A resident’s comments.
D and I support the report to demolish the Ingram Farmhouse. It has been sitting idle too long and it is an eye-sore. It is prohibitive to repair. I am sure that a building that has been empty that long and not heated is full of Stachybotrys mould. It probably has lead plumbing, lack of insulation, and poor electrical wiring, and doesn’t comply with the fire code, among other deficits. Mould spores are hard to eliminate. The cost to fix it is just too much for the tax payer. Isn’t there a 2.4 million shortfall at the city? If the farmhouse were sold, that would take some of the property out of the public use and that’s not fair to the neighbours who bought their houses on the understanding that this would be part of the public space. If the decision comes down to selling it, what will be the process? I think the best solution is to take some pictures, create a little model of it, and demolish it.
Some people just have trouble dealing with clutter and like to hoard. Old, dilapidated buildings that have become derelict are just that – building clutter. BTW, I didn’t copy this from Andy’s quote in the paper. I was already preparing my response when I saw that he and I were thinking along the same lines. I have no problem saving buildings if they are worth saving. If individuals have the money to put into their own buildings to keep them in good repair then all well and good but don’t expect the tax-payer to carry the load. We already spend too much money on ‘nice to have’ items at the expense of other things, like road surfacing, that need to be done.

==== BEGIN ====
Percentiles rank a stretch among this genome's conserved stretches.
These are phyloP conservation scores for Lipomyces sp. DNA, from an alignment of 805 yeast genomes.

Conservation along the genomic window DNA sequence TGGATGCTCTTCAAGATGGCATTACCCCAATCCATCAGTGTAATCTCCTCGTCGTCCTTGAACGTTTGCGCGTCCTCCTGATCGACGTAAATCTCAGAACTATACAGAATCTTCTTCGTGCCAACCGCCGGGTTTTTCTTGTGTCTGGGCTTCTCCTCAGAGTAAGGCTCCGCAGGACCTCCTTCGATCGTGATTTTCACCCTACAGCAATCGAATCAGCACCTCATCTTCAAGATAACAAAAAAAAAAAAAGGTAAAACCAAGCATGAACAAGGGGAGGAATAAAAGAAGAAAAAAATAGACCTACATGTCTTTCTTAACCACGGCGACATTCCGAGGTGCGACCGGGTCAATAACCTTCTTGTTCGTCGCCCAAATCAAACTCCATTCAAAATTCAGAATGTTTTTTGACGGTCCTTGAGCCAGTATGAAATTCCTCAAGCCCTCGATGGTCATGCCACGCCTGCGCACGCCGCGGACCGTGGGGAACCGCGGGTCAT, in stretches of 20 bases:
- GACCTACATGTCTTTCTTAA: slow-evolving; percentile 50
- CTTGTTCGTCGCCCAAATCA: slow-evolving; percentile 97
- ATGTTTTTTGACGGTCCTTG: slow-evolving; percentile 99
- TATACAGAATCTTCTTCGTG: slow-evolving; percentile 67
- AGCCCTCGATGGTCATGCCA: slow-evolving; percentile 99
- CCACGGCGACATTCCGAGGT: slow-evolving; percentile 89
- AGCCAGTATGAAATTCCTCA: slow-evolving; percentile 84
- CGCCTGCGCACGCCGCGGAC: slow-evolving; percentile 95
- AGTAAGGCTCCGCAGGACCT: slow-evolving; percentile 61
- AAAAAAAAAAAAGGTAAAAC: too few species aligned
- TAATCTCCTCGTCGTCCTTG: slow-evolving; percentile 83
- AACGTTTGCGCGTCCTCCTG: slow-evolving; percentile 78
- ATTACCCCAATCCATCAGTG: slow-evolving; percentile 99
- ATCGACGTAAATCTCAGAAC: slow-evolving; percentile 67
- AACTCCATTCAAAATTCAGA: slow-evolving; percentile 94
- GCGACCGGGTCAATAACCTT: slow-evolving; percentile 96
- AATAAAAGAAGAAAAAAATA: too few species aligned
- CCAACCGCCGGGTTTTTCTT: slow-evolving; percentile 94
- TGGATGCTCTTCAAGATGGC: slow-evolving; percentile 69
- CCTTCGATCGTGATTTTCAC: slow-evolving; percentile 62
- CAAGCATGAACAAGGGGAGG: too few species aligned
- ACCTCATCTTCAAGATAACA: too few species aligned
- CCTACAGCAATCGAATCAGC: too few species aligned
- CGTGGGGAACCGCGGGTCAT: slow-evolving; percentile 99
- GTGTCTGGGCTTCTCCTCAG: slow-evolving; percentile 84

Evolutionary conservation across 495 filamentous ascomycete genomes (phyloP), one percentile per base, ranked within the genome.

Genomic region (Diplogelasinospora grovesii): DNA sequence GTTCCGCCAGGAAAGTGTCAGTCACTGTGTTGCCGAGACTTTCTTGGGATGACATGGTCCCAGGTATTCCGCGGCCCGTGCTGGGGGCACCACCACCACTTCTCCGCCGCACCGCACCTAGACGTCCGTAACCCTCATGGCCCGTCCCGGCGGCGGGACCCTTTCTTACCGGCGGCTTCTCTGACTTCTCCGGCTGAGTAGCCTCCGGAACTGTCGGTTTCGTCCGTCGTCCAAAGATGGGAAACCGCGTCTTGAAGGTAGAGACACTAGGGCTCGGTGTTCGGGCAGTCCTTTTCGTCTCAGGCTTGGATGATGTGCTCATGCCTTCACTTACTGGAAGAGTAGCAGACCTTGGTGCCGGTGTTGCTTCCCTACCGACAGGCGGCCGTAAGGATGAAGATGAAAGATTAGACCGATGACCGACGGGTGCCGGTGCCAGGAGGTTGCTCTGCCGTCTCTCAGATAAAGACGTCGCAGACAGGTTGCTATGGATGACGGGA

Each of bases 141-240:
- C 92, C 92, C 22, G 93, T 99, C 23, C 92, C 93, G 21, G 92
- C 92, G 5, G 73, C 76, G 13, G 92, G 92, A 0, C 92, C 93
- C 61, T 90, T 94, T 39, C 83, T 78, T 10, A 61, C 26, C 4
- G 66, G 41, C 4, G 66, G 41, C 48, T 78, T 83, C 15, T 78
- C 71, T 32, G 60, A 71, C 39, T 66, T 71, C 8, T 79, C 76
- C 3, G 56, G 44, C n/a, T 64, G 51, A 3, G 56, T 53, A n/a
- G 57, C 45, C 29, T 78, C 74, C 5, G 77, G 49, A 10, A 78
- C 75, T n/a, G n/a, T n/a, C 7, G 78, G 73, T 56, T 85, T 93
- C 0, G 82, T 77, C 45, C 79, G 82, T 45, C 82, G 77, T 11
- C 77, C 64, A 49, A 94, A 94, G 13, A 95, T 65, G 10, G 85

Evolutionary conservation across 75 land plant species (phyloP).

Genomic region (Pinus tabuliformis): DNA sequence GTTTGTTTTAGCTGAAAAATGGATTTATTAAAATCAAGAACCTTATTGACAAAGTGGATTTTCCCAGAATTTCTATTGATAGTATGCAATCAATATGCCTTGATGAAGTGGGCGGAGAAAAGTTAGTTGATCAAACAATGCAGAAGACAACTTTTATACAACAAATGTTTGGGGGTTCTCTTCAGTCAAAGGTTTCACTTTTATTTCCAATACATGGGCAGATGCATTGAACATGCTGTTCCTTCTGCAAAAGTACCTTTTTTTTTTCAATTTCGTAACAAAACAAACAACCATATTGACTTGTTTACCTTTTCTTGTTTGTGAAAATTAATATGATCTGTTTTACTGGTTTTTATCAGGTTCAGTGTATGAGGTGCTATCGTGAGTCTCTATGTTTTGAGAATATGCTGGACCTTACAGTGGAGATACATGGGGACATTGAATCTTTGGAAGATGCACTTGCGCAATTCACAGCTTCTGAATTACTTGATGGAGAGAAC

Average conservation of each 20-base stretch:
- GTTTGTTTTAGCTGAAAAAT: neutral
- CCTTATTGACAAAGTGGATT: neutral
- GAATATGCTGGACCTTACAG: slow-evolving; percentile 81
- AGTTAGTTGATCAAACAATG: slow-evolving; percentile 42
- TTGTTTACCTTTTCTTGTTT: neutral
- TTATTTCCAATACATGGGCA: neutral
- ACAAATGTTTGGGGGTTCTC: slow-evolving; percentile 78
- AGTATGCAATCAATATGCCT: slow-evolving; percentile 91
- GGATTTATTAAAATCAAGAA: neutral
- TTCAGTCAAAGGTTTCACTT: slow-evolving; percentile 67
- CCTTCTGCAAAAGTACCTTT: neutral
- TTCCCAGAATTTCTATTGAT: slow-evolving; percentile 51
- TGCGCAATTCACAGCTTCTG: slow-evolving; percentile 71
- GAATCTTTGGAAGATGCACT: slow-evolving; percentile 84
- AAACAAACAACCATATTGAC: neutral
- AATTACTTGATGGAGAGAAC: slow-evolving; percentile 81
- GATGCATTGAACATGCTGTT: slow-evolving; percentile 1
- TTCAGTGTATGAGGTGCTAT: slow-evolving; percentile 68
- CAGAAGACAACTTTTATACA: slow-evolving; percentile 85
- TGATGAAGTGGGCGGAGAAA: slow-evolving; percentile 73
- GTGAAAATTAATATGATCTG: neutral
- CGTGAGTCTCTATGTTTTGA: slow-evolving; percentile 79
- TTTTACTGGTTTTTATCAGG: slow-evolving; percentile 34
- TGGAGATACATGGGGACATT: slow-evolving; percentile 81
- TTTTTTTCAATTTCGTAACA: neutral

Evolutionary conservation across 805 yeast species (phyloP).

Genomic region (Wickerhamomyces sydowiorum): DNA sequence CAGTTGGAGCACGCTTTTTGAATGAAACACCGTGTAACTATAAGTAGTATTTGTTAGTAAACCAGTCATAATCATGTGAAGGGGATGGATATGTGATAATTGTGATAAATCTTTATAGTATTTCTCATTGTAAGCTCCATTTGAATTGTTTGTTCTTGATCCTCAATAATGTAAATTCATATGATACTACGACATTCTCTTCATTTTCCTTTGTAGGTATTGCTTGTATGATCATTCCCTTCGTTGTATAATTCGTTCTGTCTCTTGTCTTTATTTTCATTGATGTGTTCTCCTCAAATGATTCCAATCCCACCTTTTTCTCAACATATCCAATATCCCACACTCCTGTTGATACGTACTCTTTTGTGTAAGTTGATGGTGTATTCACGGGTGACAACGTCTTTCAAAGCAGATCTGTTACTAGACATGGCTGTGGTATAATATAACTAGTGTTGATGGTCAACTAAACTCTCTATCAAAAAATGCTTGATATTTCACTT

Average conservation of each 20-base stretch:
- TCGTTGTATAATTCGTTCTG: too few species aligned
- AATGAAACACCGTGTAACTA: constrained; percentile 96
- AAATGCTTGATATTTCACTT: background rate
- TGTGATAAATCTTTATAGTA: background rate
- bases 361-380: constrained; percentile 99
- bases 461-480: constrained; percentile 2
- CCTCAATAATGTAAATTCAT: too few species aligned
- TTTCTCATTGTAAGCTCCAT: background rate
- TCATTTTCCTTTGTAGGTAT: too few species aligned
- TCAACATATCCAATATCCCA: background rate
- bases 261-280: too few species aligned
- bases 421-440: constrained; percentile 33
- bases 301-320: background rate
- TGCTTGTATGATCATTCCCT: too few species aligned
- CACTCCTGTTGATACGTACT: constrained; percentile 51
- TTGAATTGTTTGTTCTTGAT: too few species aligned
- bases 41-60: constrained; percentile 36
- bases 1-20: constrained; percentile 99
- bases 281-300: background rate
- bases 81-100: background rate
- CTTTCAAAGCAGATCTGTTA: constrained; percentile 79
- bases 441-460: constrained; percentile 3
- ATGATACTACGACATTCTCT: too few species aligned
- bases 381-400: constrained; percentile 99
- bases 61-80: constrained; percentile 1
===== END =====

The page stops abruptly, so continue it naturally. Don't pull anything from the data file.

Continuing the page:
The city is allowing people to tear down homes in much better condition than the farmhouse to allow higher density housing or upgrades. Nobody thinks twice about it but threaten to take down a dilapidated farmhouse and everyone gets hysterical. We have lived in an old farmhouse out in Eramosa that was built circa 1901 with a stone cottage attached. That part was built circa 1868 and was the original stone building but neither part had any insulation. The pipes froze when it got below a certain temperature in the winter. Even though it was on a hill, there was an underground spring and the basement flooded every spring. It was mouldy and most of our family had allergies from the building. We dealt with mice, flies, carpet beetles and all sorts of wild life that invaded. These houses are lovely to look at but not practical to live in.
I hope this decision about what to do with the Simmonds/Ingram farmhouse doesn’t drag on like the Imico property. It’s already been too long coming to a conclusion.SM